Crisis of the Confederation is a total conversion mod for Crusader Kings II, allowing the player to take the role of a military officer, politician, or crime lord amidst the chaotic political upheavals of the 31st century. It is set in an original science-fiction setting inspired by Fading Suns, Warhammer 40,000, Dune, and Foundation.

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This article explains how to use several of the new features and gameplay concepts in Crisis of the Confederation.

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Crisis of the Confederation offers many new features and game mechanics, and it can be a struggle to understand them. This article will cover some of the more frequently encountered new gameplay concepts.

Appointment Succession

Crisis of the Confederation features the Appointment Succession Law as a viable option, even for vassals. Many of the existing playable titles still use the Appointment Succession Law in the 2998 scenario.

Under Appointment, when a title holder dies, that title will normally default back to the title holder's liege. However, if any of that title holder's courtiers or vassals have the "Expected Successor" minor title, the appointed title will pass to them instead. You cannot give the Expected Successor minor title to your own vassals - it must be granted to them by your liege.

You can attempt to become the Expected Successor yourself (if your liege has the Appointment succession law) or nominate one of your relatives (if their liege does) by using the new Nominate diplomacy options on the character you wish to nominate.

Appointment also has a benefit - once per year, you can request additional funds from your liege!

The Senate

If your nation has the correct crown law, you will have to deal with that most pernicious of forces, democracy.

The Senate is an abstract organization that consists of one representative from each system that is both your de jure and de facto vassal. Senators are not actual characters, but rather represent the strength specific regional governors can give to their factions. It is assumed that the senators representing your worlds will vote however you tell them to.

As long as there is a Senate, a faction can attempt to pass their demands as a bill, so long as they hold a majority in the Senate. A successfully passed bill will take effect immediately, and the liege has no power to prevent it.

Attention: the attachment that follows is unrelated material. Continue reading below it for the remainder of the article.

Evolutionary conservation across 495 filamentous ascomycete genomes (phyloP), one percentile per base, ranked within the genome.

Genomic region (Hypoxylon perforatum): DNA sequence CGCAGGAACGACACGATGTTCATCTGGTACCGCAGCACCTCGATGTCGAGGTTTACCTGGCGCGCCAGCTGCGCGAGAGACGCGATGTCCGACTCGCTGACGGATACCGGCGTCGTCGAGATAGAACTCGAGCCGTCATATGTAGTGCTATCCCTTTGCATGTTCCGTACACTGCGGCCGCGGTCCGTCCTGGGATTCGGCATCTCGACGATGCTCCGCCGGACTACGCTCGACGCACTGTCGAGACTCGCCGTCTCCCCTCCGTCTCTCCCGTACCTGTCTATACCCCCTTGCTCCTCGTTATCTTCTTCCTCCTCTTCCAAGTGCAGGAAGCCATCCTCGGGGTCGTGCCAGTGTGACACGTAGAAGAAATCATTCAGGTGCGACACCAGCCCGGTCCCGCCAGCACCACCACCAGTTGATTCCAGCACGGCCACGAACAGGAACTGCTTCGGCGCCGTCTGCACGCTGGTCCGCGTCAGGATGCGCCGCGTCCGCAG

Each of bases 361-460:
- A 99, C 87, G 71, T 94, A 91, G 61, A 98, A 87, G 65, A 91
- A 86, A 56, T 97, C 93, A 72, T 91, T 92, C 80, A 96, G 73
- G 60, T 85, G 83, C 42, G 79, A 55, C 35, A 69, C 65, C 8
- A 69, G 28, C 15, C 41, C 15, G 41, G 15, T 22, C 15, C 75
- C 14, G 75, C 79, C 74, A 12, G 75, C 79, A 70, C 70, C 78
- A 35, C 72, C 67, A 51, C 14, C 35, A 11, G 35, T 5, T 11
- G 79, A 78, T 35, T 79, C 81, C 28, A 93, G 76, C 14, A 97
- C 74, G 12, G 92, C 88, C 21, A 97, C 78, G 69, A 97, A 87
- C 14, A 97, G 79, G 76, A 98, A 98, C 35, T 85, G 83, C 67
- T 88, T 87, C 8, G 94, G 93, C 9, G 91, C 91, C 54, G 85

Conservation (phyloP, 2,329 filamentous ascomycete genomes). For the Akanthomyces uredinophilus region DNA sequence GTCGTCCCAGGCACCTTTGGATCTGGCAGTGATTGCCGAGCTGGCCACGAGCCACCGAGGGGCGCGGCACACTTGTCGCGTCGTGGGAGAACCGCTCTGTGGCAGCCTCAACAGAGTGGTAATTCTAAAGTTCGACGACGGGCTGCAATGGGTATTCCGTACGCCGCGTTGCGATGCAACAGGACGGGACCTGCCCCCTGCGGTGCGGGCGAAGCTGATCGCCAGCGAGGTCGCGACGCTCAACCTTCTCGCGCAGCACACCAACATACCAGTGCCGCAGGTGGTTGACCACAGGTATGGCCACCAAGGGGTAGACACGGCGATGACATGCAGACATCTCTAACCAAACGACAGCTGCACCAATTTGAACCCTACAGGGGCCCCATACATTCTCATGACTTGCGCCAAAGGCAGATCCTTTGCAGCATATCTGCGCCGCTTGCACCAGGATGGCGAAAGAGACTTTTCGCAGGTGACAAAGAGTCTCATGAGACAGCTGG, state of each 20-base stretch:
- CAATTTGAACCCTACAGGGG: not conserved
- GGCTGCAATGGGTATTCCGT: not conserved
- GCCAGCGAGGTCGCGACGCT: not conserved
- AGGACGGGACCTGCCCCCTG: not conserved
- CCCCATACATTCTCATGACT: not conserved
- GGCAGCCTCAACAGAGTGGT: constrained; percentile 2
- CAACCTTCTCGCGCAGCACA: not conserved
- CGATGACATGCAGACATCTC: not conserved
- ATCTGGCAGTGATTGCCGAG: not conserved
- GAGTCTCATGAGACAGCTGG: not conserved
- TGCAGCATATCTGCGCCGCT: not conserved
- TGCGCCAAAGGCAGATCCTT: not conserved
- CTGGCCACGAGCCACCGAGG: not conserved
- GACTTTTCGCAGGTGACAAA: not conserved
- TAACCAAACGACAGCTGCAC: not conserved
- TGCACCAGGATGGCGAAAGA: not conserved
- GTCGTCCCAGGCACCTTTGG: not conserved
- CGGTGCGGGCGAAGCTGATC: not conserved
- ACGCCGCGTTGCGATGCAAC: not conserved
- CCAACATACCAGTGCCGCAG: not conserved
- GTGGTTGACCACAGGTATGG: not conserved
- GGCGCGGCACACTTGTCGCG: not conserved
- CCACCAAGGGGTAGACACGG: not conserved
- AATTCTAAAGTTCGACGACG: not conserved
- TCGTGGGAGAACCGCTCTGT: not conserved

Should the Senate get on your nerves, the Decree Menu on the Intrigue Panel allows you to unilaterally dissolve it. Note that this is an unpopular action that will trigger a constitutional crisis, and very likely provoke an attempted coup or even civil war.

Constitutional Crises

Should the ruler of a nation and the rest of its government have an irreconcilable disagreement, this will trigger a Constitutional Crisis.

In a Constitutional Crisis, every local governor will have the ability to take sides, either for or against the ruler. If the Anti-Ruler faction is eliminated, then the ruler is victorious and whatever they were trying to do is accomplished. Otherwise, the crisis will last until the ruler backs down or loses power.

During a Constitutional Crisis, the organs of state are paralyzed. It is impossible to enact new laws, and revolt risk will steadily rise throughout the state. It is imperative that the situation be resolved as quickly as possible.

Coups and Civil Wars

The coup is a new plot that allows you to attempt to seize power over your liege's state without going through that messy "war" bit first. Coups allow you to conspire with various power figures in the state. When the coup is initiated, your followers will take action. Should they manage to capture the ruler, your coup will automatically succeed. Otherwise, you will be forced to choose between surrendering or starting a Civil War.

There are two kinds of coups - justified and unjustified. Justified coups require one of the following conditions to be met:

  • The ruler is a space pirate
  • The ruler's ideology has less than 80% moral authority, and there is an ongoing Constitutional Crisis.
  • The ruler's ideology has less than 50% moral authority, the ruler has usurped at least one title from you, and you have a strong claim to the state.
  • The ruler's ideology has less than 35% moral authority, and you have a strong claim to the state.
  • The ruler's ideology has less than 25% moral authority, and you have a weak claim to the state.
  • The ruler's ideology has less than 10% moral authority.

An unjustified coup is more difficult to gather support for, and will reduce moral authority if it is successful. A justified coup gathers support more easily, and may actually improve moral authority.

Military Campaigns

Military officers in the Confederate Space Command are expected to fight in the name of the state, not simply their own personal ambitions. To this end, if you are a military officer and the vassal of another character, you may use the Military Campaign CB on their enemies.

A successful military campaign means that the enemy you were campaigning against will be captured and handed directly to your liege. Since capturing the enemy warleader grants 100% war score, this will win the war (or at least significantly neutralize a threat). Successfully completing a military campaign also wins you greater prestige and the favor of your liege.

If you have military vassals of your own, you can order them to take part in military campaigns against your enemy by opening the Military Command Menu on the Intrigue Panel.

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